For Episode 123 of the CollabTalk Podcast, we explored the pivotal role of community in shaping businesses, discussing my guest’s founding of his company and the strategies for building and nurturing open-source communities. We covered the symbiosis between commercial success and community engagement, emphasizing the importance of community feedback in innovation and the challenges and benefits of integrating open-source models into business strategies. You can listen to the podcast above and follow me using your favorite app, such as Spotify, Apple Podcasts, Stitcher, Soundcloud, or the iHeartRadio app. Be sure to subscribe!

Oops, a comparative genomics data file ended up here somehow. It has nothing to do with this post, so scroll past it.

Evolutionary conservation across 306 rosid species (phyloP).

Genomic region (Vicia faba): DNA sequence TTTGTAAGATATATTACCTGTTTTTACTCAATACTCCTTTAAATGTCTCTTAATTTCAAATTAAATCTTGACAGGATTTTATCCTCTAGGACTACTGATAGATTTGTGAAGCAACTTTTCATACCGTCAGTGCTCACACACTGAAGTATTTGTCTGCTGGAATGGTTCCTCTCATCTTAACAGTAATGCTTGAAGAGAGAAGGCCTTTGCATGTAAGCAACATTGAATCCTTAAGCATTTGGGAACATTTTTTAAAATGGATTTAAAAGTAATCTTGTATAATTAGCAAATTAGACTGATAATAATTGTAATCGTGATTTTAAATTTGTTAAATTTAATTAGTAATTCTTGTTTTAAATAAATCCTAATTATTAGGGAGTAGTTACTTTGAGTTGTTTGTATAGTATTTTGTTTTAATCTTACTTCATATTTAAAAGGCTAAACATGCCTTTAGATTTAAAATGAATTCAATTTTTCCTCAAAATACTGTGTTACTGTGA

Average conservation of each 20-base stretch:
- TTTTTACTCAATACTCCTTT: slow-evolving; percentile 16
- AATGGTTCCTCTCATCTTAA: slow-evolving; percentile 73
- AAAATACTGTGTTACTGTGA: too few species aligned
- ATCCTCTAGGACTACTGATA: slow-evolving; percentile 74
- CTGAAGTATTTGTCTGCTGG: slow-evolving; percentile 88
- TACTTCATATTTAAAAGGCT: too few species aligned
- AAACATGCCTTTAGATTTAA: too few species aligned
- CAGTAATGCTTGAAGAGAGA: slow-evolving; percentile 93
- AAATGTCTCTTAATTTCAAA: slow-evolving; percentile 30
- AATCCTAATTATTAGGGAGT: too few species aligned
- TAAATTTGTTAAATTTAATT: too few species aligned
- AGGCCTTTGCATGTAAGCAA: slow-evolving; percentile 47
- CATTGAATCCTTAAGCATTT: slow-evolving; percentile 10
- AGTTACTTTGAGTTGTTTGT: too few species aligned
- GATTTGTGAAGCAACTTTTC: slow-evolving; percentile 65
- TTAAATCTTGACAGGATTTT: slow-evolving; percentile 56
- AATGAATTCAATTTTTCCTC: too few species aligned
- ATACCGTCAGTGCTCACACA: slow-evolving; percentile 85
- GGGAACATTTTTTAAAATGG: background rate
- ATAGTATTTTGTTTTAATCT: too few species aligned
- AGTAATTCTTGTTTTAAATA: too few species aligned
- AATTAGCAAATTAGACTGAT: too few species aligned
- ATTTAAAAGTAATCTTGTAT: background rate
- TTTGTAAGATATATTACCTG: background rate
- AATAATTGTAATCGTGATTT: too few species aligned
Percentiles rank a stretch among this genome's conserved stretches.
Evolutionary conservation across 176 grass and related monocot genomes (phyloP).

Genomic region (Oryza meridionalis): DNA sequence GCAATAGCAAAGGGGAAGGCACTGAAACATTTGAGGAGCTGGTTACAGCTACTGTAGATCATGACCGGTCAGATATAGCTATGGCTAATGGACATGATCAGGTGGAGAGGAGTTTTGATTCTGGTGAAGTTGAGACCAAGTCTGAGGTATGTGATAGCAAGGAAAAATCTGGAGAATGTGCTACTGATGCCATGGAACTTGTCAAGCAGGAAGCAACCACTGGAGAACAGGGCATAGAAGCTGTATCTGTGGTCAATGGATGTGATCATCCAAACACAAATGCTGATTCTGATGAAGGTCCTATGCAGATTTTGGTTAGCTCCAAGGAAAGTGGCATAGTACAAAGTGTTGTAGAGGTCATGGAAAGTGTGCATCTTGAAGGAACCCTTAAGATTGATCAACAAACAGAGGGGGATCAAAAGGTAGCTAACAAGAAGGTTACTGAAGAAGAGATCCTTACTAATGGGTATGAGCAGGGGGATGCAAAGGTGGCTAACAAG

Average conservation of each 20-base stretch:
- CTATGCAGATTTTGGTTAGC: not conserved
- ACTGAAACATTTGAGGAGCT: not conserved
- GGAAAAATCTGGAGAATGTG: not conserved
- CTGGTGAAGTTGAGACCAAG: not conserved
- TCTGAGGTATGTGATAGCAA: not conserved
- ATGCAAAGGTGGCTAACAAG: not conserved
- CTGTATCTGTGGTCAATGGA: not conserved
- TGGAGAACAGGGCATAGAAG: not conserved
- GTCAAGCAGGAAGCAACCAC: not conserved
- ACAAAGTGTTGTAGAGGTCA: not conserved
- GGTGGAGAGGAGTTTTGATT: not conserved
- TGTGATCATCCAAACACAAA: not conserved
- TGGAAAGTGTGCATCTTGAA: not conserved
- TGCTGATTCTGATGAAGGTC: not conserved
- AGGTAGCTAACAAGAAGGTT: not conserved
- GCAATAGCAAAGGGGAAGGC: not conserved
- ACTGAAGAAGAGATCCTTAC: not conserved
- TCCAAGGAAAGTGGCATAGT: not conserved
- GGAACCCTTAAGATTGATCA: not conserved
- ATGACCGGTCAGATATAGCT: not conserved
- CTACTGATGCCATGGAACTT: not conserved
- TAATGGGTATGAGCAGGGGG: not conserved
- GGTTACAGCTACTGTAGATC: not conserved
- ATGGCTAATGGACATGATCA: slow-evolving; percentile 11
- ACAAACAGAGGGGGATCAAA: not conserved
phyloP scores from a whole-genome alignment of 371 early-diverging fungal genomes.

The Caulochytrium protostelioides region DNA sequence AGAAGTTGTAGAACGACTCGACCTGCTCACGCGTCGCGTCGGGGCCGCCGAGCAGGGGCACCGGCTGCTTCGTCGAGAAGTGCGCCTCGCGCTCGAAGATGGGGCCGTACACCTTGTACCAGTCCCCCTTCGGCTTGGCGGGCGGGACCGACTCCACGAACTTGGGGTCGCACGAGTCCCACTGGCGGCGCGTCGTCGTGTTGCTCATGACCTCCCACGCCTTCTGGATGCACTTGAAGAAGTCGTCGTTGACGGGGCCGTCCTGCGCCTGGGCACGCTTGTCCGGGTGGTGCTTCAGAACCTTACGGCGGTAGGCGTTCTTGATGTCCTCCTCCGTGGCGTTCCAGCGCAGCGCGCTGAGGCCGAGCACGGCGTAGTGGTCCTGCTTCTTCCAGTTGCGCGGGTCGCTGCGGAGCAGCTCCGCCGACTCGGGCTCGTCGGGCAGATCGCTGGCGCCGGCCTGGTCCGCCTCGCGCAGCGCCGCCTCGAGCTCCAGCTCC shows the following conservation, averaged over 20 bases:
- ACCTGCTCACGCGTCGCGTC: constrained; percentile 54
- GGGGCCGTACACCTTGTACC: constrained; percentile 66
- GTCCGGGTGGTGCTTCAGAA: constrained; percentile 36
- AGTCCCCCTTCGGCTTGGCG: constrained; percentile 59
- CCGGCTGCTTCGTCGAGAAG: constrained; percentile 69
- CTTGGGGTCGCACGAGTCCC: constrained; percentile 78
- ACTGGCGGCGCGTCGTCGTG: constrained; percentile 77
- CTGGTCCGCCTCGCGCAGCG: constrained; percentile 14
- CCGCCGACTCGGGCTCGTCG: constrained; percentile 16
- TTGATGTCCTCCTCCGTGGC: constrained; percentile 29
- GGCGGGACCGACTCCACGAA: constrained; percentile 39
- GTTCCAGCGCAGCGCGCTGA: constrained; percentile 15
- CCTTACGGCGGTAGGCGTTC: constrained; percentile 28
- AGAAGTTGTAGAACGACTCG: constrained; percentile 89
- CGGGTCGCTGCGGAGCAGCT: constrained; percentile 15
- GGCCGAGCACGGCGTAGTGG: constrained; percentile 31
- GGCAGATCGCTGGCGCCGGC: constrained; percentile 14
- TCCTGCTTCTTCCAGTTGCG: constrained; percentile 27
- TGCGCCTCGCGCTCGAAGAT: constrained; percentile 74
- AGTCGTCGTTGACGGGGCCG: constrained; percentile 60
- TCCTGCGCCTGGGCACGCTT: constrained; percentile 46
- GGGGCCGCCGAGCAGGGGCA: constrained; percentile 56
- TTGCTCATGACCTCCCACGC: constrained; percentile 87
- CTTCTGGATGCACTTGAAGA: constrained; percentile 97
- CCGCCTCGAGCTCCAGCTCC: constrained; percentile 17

time to read 22 min | 4283 words

Our task today is to request (and obtain approval for) a vacation. But before we can make that request, we need to handle the challenge of building   the vacation requesting system. Along the way, I want to focus a little bit on how to deal with some of the technical issues that may arise, such as concurrency.

In most organizations, the actual details of managing employee vacations are a mess of a truly complicated series of internal policies, labor laws, and individual contracts. For this post, I’m going to ignore all of that in favor of a much simplified workflow.

An employee may Request a Vacation, which will need to be approved by their manager. For the purpose of discussion, we’ll ignore all other aspects and set out to figure out how we can create a backend for this system.

I’m going to use a relational database as the backend for now, using the following schema. Note that this is obviously a highly simplified model, ignoring many real-world requirements. But this is sufficient to talk about the actual issue.